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Spinal Fractures

Home » Conditions » Spinal Fractures

Spinal Fractures

Healing Acute and Chronic Pain from Spinal Fractures

A spinal fracture can range from a painful compression fracture, which is more commonly seen after minor trauma when you have osteoporosis, to a more severe injury such as a burst fracture from a car accident or fall from a significant height. These injuries will often result in spinal cord injury and quite severe pain.

There are various forms of spinal fractures, ranging from compressions, bursts, flexion-distraction or fracture-dislocation. These are usually categorized as stable, unstable, minor or major.

 

Causes

Reduce your risk.

If a significant force is applied to your spine, your vertebral bones may no longer be able to support the spine. Sometimes, parts of the vertebral column may be crushed slightly, leading to a compression fracture, or, if the whole column breaks, a burst fracture may occur.

In cases where the spinal compression is mild, you may only experience mild pain and deformity. Osteoporosis is the most common internal risk factor, but car accidents, falls, sports or violent injuries cause many spinal fractures. Most patients with traumatic fractures are males between the ages of 18 and 25.

 
 

Symptoms

Pinpoint your pain.

The symptoms of a spinal fracture will vary from person to person depending on the severity and location. Some symptoms can include pain in the back or neck, numbness or a feeling of “pins and needles.” In some cases, paralysis occurs. However, not all spinal fractures will cause spinal cord injury, and it is rare that the spinal cord is completely severed to cause full paralysis.

 

Diagnosis

Get the answers you need.

Most spinal injuries are caused by car accidents or falls. As a result, most spinal injury patients are first assessed by an emergency room doctor. Depending on the injury, a specialist would further assess your condition. From there, the spine is often supported by a neck or back brace until further diagnostics are completed by your specialist at Kayal Pain & Spine Center. X-rays, CT and MRI scans are all imaging tests that may be used to further categorize the type and severity of your spinal fracture.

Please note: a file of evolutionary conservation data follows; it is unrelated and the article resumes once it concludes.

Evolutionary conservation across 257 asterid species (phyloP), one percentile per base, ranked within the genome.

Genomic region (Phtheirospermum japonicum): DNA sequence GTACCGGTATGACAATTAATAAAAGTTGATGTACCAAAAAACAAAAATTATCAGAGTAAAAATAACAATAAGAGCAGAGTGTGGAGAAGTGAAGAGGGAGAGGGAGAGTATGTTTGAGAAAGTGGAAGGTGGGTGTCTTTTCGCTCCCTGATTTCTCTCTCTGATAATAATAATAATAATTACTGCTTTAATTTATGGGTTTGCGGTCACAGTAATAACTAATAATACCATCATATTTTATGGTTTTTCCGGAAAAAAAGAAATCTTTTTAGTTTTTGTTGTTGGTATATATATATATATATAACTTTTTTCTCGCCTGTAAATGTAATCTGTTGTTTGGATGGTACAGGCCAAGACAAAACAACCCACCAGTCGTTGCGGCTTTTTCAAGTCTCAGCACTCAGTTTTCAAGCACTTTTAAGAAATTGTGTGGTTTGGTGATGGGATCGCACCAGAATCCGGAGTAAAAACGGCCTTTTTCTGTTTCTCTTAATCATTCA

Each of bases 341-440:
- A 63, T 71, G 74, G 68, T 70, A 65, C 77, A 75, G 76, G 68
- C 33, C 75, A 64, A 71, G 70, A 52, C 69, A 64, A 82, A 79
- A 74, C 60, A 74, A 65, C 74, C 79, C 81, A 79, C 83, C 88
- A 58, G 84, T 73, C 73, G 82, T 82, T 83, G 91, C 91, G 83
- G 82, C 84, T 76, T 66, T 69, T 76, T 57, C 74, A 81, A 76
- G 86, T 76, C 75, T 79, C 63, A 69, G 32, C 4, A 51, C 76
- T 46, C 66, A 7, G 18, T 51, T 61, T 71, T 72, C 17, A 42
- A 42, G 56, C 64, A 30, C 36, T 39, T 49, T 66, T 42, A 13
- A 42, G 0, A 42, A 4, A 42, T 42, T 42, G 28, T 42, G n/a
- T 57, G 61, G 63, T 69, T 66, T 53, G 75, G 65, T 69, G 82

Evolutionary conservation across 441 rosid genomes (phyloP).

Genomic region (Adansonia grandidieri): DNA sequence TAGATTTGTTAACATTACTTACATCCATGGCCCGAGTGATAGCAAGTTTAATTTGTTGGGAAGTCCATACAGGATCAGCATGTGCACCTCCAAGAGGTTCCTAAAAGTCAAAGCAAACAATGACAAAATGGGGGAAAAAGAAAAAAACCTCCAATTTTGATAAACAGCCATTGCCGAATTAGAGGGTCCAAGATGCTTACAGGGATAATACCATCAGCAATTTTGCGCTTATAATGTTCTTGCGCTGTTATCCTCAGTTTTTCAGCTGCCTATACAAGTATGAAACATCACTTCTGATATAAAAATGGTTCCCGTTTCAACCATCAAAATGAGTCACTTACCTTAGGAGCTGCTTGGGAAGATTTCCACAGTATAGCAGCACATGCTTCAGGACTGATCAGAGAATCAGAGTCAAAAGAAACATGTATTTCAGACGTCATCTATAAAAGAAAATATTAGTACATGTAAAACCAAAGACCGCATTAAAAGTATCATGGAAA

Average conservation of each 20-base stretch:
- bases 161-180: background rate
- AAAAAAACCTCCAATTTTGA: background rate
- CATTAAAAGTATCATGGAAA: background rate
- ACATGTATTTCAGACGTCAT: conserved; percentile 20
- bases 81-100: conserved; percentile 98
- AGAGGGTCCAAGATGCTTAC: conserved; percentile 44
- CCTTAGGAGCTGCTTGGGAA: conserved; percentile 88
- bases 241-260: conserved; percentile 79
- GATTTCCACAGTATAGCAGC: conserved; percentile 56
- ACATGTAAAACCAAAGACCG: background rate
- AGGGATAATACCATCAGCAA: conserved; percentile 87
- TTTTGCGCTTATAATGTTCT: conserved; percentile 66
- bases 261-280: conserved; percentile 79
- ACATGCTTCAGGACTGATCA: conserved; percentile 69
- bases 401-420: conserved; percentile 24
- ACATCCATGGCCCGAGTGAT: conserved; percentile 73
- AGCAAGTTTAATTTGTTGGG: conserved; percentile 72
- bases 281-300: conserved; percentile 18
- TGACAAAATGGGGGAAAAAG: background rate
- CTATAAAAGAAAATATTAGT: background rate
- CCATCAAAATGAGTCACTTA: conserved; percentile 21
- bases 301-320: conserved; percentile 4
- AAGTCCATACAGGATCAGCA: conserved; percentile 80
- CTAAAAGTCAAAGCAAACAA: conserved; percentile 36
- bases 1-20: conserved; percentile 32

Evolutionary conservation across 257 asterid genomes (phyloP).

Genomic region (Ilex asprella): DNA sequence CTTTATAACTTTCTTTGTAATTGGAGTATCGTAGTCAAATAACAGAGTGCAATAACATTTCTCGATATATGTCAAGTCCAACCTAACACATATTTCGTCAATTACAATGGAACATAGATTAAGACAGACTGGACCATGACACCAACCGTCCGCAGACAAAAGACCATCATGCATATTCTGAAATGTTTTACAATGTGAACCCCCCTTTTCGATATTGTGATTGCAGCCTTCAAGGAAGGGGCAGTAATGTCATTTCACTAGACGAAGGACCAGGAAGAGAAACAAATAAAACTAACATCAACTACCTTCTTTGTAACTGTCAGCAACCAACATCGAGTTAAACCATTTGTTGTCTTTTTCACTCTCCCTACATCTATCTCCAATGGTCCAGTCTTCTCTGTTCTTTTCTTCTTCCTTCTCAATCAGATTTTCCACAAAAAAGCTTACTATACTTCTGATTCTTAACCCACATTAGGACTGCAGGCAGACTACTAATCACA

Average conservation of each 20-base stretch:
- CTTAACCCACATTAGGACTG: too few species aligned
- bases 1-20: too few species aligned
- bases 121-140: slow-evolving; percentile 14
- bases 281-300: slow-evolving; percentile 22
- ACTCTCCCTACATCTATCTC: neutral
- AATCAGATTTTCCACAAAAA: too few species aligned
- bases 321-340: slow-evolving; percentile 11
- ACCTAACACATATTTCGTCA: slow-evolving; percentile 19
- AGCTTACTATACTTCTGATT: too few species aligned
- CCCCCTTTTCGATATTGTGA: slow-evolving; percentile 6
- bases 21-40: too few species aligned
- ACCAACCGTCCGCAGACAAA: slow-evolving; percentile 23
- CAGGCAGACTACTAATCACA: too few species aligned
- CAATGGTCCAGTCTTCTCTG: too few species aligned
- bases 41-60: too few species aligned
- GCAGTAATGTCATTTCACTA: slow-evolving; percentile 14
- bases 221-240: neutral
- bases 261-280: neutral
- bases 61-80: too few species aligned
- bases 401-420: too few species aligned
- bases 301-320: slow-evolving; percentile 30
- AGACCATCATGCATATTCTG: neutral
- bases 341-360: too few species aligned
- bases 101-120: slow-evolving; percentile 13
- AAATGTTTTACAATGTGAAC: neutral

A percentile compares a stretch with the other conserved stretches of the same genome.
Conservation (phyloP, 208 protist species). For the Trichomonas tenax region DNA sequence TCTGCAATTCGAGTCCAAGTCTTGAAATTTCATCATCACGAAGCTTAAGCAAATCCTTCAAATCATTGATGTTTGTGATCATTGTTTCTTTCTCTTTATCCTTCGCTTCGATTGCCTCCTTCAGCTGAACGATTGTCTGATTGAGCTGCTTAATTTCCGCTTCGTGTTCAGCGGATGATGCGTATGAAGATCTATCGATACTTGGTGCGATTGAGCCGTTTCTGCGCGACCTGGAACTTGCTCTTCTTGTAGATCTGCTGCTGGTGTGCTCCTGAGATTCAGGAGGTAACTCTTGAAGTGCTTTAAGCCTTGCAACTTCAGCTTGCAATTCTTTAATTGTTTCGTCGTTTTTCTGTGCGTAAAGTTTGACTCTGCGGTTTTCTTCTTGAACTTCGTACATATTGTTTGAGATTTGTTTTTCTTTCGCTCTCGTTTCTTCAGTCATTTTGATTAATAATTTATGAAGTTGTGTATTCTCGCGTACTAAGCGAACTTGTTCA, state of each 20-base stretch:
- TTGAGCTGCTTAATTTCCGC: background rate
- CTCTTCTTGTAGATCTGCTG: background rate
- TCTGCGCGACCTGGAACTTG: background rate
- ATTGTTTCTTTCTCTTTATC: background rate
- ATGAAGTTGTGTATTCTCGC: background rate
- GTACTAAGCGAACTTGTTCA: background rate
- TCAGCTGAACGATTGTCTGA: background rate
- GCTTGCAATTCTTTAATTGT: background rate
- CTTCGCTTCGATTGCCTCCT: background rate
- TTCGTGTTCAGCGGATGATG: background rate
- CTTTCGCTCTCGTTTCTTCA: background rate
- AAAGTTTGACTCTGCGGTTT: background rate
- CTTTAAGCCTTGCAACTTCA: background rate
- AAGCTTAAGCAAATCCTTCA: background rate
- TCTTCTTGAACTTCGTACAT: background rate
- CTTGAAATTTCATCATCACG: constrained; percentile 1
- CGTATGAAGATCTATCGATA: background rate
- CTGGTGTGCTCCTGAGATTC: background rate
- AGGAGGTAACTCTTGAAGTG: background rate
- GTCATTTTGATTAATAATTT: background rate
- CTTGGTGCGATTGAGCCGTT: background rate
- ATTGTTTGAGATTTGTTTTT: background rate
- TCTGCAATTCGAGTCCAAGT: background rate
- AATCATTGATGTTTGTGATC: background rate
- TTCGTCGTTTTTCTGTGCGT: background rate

Treatment

Life’s too short to put up with pain.

In less severe cases of spinal fracture, you will be treated with a brace or waist corset for several months. This helps reduce pain, enforces rest and prevents bone deformity.

Surgical procedures such as instrumentation and spinal fusions may be recommended to treat more severe fractures. This surgery joins two vertebrae together with hardware, such as plates or rods, and will usually take a few months to fuse solidly. Your Kayal Pain & Spine Center specialist also may recommend vertebroplasty or kyphoplasty, which are minimally invasive surgical procedures conducted to treat spinal compression fractures caused by osteoporosis and spinal tumors. Your surgeon will work directly with you to analyze the cause, category and severity to provide the best treatment for your unique situation.

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